Two of the original City Council members of La Habra Heights have decided not to run for reelection in April.
After 12 years on the rural community's five-member council, Mayor Jean G. Good and Councilman Gene W. Beckman said they have had enough of politics.
"It's been fun. I wouldn't have missed it. But I've had enough," Good said.
Beckman made light of his decision, saying: "It's time to give someone else a chance" to earn the $1-a-month council salary. "We really get only 93 cents after taxes," he quipped.
But he admitted being stung by a campaign in 1988 to limit council members to two terms in office. The limit was approved by voters, but the City Council has decided to ignore it because it appears to be invalid under state law. Beckman said the "vilification" that opponents heaped on him during the campaign helped him make up his mind not to run this year.
"They called us dishonest, crooks, liars. And some of those people were friends of mine," Beckman said.
The issue that led to the referendum on council terms is the same that propelled La Habra Heights to cityhood and Good and Beckman to office: development. Ironically, while Good and Beckman came to office and spent most of their tenure fighting to preserve the rural character of this bedroom community, it was the council's plan to widen a road that drew the wrath of constituents.
Usually, the city has been characterized by people pulling together for a common goal, Good said.
"People moved here to this city, which has been described as 'a land of a thousand views,' to build their dream homes," she said.
Within its 6.2 square miles, the hilly city houses 5,400 residents. There are no shopping centers or schools. Many old avocado trees remain, a reminder of the time when the fruit was grown commercially in the area.
It is a place with room to spread out: by city ordinance, there is only one house to an acre. Many people have horses.
In fact, when Good moved here in 1968 with her husband and three children, they brought along five horses. Horses were her business, too: For 25 years, she ran a family retail store in Pico Rivera that sold riding equipment.
Beckman, a lawyer, and his wife, Billie, were looking for a large enough place to raise their six children when they moved to their two-story home in 1967.
Soon after moving to the area, Beckman and Good said they found themselves battling developers and Los Angeles County to preserve the rural life style of the area and to maintain low-density housing.
"We didn't want the developers coming in and scraping off the hills and putting houses side by side," Beckman said.
Good said a developer's plan to build 50 homes on 16 acres propelled her to activism in 1968.
She said the La Habra Heights Improvement Assn., a homeowners' group in which both she and Beckman were active, was successful in stopping that development and many more during the years before incorporation.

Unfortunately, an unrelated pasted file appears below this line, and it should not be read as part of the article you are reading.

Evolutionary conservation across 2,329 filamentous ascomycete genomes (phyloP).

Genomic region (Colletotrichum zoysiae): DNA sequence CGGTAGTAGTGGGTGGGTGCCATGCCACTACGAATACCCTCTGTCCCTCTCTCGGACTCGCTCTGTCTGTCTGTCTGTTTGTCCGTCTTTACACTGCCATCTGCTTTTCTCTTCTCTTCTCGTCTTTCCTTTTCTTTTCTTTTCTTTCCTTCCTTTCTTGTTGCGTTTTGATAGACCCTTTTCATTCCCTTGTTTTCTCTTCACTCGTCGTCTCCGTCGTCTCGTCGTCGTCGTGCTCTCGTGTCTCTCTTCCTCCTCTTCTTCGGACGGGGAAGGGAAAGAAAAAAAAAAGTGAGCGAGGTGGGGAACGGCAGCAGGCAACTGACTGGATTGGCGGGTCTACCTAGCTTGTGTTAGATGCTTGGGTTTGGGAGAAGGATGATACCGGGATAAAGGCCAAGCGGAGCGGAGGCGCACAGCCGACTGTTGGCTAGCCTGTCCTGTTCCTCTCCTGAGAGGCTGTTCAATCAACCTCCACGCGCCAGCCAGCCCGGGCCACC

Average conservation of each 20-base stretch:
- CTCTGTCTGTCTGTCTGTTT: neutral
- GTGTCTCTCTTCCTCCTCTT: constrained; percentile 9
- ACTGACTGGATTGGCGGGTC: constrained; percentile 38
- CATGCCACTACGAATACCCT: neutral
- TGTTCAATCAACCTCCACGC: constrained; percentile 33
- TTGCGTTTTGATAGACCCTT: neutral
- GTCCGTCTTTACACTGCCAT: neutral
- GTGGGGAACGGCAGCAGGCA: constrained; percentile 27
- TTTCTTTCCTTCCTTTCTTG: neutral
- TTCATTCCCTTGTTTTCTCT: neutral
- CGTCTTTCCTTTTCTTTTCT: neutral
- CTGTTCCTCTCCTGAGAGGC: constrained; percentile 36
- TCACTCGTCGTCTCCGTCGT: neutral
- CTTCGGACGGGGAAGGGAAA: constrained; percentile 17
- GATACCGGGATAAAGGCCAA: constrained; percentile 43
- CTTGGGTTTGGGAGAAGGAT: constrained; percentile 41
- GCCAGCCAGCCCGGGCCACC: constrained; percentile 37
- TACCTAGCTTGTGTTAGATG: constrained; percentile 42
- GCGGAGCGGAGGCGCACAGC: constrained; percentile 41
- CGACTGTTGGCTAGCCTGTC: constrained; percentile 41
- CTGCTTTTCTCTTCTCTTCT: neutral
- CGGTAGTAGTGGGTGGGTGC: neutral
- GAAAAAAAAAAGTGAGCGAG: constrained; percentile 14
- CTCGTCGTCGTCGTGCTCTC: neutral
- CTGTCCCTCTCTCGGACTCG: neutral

"We wanted to stop wall-to-wall houses," she said.
Whenever a development issue came up, Good and Beckman would travel in rented school buses with hundreds of La Habra Heights residents to the Los Angeles County Board of Supervisors to protest.
During one fight in 1974, "Supervisor (Kenneth) Hahn looked at the crowd and said he thought our entire community was there. We did have about 700," Beckman said.
In 1978, La Habra Heights residents voted to form their own city, primarily to gain more control over development. Good and Beckman were both elected to the City Council. Good's fellow council members selected her as their first mayor, a position she has filled four times in a dozen years.
"She enjoys it. Her license plate reads: MAYOR 4X," said Beckman, who has been mayor two times.
Both are leaving office believing they were successful in their efforts to preserve La Habra Heights as a rural oasis.
The city has been able to maintain its tough zoning law that permits only one home to an acre, Good said.
The council also has established an efficient volunteer fire department and has provided good law enforcement services contracted from the Los Angeles County Sheriff's Department, Beckman said.
They found during their tenure that council battles were not always with outsiders.
In 1988, a group of residents known as MORL (Maintain Our Rural Lifestyle) fought to stop the widening to four lanes of Hacienda Boulevard, a winding two-lane road that cuts through the city. The council-backed road-widening project passed during a special election but the group opposed to road widening was able to win approval on the same ballot for a measure limiting council members to two four-year terms.
However, Assistant City Atty. Carol Lynch said the law is invalid because La Habra Heights is a general law city governed by state regulations that do not set any restrictions on the number of terms.
Lynch said that a state Appeal Court ruled against restricting the terms of elected officials in South San Francisco in a similar case in 1989. On her advice, the City Council decided not to enforce a limit on terms of office. So far, MORL has not appealed.
Lynch said Beckman and Good could run for reelection if they so choose.
Instead, Good, 61, said she plans to travel extensively in Hawaii and Europe. Divorced, she will remarry in August.
Beckman, 62, said he will continue his career as a business and commercial lawyer.
Good said she will endorse two of the three candidates who are running in the April 10 election. She said she will back Richard Newbre, 55, who is a real estate lawyer, and Diane Kane, 42, an environmental planner for the state Department of Transportation. Good said she is backing Newbre and Kane, who are city planning commissioners, because they intend to maintain the city's rural atmosphere.
The third candidate, Paul Tomko, 50, also wants to keep the community rural, but Good says she knows less about him. Tomko, the founder and president of the Bank of Westminster, ran for City Council in 1980.